"Figures of Argentine Tango" page

#4
I think all of the colour pictures are of Cristina and Homer Ladas. Does that mean they were the contributors?
The main driver for this page seems to be "PCirrus2" - one of the wonderful things about Wikipedia is the history function :)

If I have to guess, I'd say that's Homer. Fair enough.

Of course, the other point about Wikipedia is that anyone can edit stuff. So if you disagree with a point, I'd recommend doing just that.
 

sixela

Well-Known Member
#8
What is a figure? I only know actions and sequences ;).

It's a semantic discussion. A "volcada" or an "ocho" is something I'd call a figure (in the context of AT), but they're actually techniques, not really sequences.

Other dances have set sequences known as "figures" (things like the D8BC), so I know how that can be confusing...

Perhaps the page should be called "elements of figures"?
 

Steve Pastor

Moderator
Staff member
#11
Wikipedia is not a manual, guidebook, textbook, or scientific journal



Wikipedia is an encyclopedic reference, not an instruction manual, guidebook, or textbook. Wikipedia articles should not read like:
  1. Instruction manuals. While Wikipedia has descriptions of people, places and things, an article should not read like a "how-to" style owners manual, advice column (legal, medical or otherwise) or suggestion box. This includes tutorials, walk-throughs, instruction manuals, game guides, and recipes.[5] If you are interested in a "how-to" type of manual, you may want to look at wikiHow, How to Wiki or our sister project, Wikibooks.
http://en.wikipedia.org/wiki/Wikipedia:NOT
 

sixela

Well-Known Member
#12
He's been spotted recently in Berlin with a cap worn the Correct Way. I think that's Nuevo Homer (and yes, I think it looks a lot better).

I think he'd probably look even better without any hat, but hey, that's just me and my receding hairline.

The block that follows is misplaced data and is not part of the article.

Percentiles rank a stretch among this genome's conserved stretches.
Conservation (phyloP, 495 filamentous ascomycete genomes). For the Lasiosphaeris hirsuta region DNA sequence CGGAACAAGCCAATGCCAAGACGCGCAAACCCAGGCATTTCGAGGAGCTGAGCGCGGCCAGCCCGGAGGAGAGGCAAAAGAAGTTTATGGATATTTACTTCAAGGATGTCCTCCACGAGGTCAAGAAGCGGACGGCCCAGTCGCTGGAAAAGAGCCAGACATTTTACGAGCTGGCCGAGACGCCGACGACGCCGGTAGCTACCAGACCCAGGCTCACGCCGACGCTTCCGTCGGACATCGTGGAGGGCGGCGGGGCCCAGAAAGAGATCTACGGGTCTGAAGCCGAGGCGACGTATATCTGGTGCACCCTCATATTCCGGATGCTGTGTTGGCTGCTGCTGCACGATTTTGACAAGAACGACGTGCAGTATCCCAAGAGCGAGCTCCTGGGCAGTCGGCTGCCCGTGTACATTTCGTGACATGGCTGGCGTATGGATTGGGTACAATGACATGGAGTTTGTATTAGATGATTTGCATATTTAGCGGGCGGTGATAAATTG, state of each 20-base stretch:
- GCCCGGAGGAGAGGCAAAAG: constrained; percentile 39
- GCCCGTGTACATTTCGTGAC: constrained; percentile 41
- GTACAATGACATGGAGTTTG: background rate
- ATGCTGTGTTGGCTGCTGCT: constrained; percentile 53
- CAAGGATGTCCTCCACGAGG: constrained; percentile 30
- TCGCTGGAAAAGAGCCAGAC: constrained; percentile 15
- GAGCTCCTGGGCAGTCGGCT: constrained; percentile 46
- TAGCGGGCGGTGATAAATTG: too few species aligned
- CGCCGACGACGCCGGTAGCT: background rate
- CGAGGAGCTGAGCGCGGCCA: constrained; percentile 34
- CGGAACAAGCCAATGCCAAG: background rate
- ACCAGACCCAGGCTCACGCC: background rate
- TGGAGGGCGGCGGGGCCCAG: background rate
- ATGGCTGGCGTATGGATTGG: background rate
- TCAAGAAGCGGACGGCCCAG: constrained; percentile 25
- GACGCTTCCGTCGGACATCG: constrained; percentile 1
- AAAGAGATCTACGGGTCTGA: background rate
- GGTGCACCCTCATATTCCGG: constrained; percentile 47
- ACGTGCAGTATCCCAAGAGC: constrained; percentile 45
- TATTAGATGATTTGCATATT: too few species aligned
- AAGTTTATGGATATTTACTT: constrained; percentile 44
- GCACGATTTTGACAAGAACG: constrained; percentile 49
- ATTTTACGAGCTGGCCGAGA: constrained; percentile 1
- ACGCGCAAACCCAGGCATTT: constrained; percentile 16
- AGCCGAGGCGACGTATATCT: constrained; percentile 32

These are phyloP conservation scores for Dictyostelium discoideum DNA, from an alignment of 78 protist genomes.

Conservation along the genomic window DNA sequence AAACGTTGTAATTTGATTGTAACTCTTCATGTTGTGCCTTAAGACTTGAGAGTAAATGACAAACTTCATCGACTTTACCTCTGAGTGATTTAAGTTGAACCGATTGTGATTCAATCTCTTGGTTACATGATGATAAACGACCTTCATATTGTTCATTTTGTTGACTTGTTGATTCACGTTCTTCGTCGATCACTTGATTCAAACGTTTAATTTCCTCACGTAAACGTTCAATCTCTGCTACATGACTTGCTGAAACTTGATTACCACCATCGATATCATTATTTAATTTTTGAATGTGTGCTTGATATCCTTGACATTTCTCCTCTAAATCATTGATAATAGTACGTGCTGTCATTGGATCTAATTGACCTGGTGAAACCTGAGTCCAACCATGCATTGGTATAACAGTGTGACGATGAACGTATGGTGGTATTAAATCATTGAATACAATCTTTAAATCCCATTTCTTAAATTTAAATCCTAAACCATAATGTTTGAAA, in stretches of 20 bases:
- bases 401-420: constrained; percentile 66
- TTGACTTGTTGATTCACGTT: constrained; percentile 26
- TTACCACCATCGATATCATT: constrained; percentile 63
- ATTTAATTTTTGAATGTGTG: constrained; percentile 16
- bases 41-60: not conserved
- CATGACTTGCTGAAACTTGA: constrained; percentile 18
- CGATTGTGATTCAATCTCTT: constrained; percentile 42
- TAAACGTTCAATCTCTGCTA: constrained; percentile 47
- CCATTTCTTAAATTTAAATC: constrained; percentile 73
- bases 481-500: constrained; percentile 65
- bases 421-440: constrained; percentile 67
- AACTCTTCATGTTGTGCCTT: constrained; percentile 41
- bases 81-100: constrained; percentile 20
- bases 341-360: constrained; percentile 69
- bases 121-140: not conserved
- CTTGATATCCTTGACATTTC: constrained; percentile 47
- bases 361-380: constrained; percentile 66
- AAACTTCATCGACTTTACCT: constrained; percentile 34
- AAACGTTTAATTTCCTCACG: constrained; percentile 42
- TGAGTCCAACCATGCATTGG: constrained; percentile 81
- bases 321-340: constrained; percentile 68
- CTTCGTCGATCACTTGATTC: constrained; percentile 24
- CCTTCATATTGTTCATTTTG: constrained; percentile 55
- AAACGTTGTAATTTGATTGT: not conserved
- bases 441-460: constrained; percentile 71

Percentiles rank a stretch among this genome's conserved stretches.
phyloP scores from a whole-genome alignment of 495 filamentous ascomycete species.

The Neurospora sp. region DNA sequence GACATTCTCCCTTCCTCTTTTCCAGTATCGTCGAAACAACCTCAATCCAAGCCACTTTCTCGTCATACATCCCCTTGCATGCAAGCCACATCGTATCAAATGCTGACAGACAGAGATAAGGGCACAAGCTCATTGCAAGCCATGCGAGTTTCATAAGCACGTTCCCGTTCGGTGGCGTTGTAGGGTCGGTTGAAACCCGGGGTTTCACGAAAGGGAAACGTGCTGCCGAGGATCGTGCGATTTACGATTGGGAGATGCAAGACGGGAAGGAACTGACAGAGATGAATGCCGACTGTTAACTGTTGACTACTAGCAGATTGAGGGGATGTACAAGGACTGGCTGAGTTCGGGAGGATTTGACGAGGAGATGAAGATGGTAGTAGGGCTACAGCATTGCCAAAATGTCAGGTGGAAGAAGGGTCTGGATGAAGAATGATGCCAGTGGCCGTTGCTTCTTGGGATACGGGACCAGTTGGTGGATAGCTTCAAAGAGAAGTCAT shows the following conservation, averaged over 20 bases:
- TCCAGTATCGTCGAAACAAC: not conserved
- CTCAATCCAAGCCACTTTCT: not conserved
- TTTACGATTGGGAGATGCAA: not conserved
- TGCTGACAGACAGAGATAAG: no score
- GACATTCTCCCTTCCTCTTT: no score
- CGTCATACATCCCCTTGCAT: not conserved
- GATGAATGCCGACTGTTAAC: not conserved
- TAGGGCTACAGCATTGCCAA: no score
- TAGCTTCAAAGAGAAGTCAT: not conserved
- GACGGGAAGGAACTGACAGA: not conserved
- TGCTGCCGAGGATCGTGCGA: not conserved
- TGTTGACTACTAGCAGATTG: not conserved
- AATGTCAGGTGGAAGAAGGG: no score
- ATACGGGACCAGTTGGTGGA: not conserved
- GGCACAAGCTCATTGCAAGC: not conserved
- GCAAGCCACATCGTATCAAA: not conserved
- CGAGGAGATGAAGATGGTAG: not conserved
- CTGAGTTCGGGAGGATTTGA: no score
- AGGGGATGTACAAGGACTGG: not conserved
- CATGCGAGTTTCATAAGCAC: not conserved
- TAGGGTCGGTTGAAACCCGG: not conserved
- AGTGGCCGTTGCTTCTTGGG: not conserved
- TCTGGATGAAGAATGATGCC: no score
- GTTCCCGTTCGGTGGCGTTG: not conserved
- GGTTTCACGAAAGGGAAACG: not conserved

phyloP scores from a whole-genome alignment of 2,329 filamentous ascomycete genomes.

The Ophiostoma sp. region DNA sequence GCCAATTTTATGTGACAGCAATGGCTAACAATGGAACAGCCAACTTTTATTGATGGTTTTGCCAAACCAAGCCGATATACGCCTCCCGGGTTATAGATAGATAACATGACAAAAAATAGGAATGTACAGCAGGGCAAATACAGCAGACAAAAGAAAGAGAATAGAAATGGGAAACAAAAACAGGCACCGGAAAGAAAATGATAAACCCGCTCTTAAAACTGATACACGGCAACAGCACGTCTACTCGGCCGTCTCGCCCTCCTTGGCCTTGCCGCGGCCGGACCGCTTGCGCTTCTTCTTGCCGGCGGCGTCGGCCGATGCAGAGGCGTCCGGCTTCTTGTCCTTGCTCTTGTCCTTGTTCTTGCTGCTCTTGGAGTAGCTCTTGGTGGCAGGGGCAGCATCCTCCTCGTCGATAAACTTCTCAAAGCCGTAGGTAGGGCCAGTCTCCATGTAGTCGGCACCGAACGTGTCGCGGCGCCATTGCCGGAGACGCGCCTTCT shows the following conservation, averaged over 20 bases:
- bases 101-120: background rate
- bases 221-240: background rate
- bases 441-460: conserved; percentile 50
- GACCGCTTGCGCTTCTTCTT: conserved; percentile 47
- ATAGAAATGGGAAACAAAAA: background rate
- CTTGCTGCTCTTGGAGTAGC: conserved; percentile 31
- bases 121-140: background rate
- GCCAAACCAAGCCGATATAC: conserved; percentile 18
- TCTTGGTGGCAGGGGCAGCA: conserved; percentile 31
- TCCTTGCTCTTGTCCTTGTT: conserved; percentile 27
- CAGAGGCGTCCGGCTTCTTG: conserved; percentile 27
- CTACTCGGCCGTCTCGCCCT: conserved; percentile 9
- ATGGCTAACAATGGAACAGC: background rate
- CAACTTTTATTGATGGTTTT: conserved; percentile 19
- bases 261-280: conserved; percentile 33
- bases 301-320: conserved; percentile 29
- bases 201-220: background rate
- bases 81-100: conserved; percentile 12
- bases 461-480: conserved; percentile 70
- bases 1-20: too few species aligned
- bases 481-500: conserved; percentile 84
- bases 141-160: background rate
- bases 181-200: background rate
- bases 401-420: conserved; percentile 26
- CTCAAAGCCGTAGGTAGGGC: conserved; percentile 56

Zoopsia59

Well-Known Member
#13
What is a figure? I only know actions and sequences ;).
Frankly, I've never understood the distinction between "figures", "patterns" and "sequences". Use of the terms seems to me to be based more on one's geographic location and background of instruction than about any concrete universal definitions of these words.
 
#15
This new interest of yours seems very unhealthy. Have you turned to the dark side? ;)
Honestly, I've been trying to get into nuevo over the past couple of years, and one tentative conclusion I've reached on that score is that figures are one of the important building blocks for nuevo.

I don't think that applies for traditional, however. I danced with a first-time follower last night, and within 3 dances I had her doing steps, ochos, giros, and so on. All without a word of instruction beyond telling her to adopt a forwards posture. She didn't need figures to get dancing, she just needed 10 seconds of posture advice and demonstration.
 
#17
Wikipedia is not a manual, guidebook, textbook, or scientific journal



Wikipedia is an encyclopedic reference, not an instruction manual, guidebook, or textbook. Wikipedia articles should not read like:
  1. Instruction manuals. While Wikipedia has descriptions of people, places and things, an article should not read like a "how-to" style owners manual, advice column (legal, medical or otherwise) or suggestion box. This includes tutorials, walk-throughs, instruction manuals, game guides, and recipes.[5] If you are interested in a "how-to" type of manual, you may want to look at wikiHow, How to Wiki or our sister project, Wikibooks.
http://en.wikipedia.org/wiki/Wikipedia:NOT
Yeah, I must admit I thought it was sailing quite close to the wind in some areas.
 
#19
Frankly, I've never understood the distinction between "figures", "patterns" and "sequences". Use of the terms seems to me to be based more on one's geographic location and background of instruction than about any concrete universal definitions of these words.
Absolutely. They're all shorthand for "a group of steps and movements performed in a set manner".
 

Dance Ads